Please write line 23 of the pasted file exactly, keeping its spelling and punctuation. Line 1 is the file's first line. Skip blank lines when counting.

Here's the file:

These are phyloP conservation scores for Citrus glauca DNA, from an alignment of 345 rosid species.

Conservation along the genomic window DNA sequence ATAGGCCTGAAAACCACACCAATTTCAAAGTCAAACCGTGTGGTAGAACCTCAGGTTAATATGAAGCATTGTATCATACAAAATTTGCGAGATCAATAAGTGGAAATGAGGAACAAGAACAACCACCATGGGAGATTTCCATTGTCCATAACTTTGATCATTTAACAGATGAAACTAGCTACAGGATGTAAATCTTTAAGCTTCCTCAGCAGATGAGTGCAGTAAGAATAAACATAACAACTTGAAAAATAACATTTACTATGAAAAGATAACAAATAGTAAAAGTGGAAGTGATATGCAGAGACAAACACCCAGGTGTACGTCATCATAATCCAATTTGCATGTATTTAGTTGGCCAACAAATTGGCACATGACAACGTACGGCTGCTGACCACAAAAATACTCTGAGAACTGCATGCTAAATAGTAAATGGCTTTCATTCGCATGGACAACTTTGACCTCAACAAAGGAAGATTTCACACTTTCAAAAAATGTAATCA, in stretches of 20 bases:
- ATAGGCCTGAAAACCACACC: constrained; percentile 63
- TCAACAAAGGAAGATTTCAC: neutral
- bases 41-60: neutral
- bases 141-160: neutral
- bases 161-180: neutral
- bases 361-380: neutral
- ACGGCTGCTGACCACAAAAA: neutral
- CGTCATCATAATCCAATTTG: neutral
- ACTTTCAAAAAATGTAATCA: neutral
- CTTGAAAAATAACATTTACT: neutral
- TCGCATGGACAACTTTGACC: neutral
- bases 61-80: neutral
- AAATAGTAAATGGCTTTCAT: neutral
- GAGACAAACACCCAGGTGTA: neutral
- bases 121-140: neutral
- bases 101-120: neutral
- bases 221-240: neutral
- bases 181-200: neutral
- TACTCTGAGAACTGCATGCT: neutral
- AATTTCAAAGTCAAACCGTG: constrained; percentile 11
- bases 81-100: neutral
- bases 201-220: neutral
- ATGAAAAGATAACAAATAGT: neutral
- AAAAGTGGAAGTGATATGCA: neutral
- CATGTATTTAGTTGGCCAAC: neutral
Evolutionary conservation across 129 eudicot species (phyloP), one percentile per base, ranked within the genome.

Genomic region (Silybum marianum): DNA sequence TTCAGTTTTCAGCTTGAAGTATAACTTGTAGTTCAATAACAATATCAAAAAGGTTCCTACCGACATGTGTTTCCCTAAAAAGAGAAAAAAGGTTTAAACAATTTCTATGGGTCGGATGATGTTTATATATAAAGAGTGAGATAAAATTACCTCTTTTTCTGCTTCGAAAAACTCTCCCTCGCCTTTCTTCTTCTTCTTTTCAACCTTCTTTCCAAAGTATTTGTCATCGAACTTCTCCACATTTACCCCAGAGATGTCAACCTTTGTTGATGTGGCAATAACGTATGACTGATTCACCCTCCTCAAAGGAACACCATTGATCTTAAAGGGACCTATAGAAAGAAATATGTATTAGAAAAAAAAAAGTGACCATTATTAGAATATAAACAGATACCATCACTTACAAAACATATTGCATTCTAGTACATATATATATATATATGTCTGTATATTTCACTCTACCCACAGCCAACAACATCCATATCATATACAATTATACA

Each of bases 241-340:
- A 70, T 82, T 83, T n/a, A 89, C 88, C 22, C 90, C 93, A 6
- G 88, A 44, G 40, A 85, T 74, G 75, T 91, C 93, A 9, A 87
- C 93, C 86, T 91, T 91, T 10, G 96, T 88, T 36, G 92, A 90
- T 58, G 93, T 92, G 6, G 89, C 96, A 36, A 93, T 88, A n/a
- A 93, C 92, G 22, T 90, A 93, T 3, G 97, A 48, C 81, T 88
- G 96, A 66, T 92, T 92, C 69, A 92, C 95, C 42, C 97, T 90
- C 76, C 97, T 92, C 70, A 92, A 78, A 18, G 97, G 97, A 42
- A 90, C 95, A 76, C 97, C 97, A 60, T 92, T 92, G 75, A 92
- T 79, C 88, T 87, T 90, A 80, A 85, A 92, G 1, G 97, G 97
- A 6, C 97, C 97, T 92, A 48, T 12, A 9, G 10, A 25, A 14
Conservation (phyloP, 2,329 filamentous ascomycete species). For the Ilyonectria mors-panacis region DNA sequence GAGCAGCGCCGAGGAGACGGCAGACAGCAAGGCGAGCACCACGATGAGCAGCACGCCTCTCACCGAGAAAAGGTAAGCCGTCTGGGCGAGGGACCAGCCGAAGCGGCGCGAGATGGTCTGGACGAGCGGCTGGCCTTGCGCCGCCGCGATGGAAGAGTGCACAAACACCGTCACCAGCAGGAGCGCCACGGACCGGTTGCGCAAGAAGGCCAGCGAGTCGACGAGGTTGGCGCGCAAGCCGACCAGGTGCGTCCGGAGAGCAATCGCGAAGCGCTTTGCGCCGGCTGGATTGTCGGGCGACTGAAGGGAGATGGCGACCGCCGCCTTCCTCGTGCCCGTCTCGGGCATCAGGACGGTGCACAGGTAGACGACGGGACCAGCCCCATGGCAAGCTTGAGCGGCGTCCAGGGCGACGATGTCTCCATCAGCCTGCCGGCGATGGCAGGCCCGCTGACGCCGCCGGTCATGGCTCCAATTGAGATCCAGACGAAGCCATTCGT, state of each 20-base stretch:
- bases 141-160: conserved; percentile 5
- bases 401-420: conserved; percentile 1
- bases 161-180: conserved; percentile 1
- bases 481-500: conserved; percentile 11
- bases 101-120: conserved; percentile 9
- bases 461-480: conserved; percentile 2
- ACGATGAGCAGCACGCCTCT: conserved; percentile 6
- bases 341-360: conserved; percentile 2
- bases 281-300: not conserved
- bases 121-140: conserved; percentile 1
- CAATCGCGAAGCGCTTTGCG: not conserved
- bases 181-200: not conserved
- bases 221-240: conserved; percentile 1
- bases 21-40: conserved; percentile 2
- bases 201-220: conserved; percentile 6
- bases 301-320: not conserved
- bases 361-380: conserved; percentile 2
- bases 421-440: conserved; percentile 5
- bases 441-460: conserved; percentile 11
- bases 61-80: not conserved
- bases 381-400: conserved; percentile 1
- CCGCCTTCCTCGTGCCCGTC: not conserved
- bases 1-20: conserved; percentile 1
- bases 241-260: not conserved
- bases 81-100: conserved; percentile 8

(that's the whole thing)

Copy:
- bases 81-100: neutral